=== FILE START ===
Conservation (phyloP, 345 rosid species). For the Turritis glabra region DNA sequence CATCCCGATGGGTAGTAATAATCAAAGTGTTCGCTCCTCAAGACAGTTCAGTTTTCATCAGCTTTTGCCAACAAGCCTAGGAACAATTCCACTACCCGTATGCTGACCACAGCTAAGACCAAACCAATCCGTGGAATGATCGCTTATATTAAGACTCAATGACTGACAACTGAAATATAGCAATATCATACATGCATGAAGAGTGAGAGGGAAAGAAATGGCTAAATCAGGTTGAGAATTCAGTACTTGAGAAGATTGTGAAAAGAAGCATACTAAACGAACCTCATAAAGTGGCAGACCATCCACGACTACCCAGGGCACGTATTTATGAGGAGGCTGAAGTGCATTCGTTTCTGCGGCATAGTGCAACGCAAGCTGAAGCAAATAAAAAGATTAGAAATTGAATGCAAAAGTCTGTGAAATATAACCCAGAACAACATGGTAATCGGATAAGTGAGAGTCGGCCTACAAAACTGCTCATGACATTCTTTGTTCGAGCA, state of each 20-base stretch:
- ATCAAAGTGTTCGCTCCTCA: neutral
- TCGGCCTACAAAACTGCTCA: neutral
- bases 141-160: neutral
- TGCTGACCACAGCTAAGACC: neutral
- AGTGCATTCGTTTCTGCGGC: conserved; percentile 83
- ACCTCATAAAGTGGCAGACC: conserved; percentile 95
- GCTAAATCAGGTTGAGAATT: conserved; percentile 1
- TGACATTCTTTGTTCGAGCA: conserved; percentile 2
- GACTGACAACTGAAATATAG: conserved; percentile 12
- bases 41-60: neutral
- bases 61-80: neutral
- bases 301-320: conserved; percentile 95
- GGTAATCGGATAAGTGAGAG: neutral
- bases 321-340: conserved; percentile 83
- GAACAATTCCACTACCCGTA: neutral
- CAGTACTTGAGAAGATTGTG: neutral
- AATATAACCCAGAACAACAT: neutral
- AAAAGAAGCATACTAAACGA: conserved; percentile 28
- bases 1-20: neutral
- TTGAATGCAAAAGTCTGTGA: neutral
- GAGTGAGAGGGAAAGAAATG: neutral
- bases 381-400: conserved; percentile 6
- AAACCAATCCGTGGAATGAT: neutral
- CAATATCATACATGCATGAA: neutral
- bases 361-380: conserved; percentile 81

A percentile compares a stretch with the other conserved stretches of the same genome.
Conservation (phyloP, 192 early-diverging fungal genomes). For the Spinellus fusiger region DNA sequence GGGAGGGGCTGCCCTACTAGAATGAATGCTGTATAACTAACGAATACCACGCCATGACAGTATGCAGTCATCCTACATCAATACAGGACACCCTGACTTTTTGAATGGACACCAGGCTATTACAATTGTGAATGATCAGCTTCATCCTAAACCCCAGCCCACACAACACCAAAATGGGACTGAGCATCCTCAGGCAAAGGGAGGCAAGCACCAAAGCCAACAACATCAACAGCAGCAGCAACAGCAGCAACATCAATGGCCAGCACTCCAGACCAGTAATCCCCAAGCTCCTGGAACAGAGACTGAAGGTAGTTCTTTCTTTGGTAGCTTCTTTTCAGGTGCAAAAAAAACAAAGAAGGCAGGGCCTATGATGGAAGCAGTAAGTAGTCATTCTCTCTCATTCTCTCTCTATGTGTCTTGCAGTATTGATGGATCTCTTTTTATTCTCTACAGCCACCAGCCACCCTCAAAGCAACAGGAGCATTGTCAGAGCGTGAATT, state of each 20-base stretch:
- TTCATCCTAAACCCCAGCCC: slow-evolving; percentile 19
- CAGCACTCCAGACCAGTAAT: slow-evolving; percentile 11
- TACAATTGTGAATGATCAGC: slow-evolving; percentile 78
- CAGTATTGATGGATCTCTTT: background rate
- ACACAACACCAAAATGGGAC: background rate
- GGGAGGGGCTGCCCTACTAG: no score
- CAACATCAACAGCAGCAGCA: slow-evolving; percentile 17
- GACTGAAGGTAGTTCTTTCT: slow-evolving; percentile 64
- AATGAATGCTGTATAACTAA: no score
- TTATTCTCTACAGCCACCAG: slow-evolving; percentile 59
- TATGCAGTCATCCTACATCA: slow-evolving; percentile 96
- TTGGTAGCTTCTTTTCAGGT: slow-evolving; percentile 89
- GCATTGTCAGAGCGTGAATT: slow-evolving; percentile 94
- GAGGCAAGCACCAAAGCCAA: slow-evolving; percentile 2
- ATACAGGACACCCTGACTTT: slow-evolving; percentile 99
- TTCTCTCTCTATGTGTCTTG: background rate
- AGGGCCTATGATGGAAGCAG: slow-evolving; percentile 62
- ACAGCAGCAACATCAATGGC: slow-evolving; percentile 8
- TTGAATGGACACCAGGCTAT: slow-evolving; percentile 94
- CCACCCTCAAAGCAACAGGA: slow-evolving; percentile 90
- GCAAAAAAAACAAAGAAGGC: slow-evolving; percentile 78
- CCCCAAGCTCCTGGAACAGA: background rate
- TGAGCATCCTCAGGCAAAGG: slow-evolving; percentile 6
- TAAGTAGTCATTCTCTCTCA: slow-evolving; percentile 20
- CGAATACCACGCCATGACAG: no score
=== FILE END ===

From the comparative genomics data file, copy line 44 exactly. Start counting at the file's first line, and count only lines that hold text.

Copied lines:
- TTCTCTCTCTATGTGTCTTG: background rate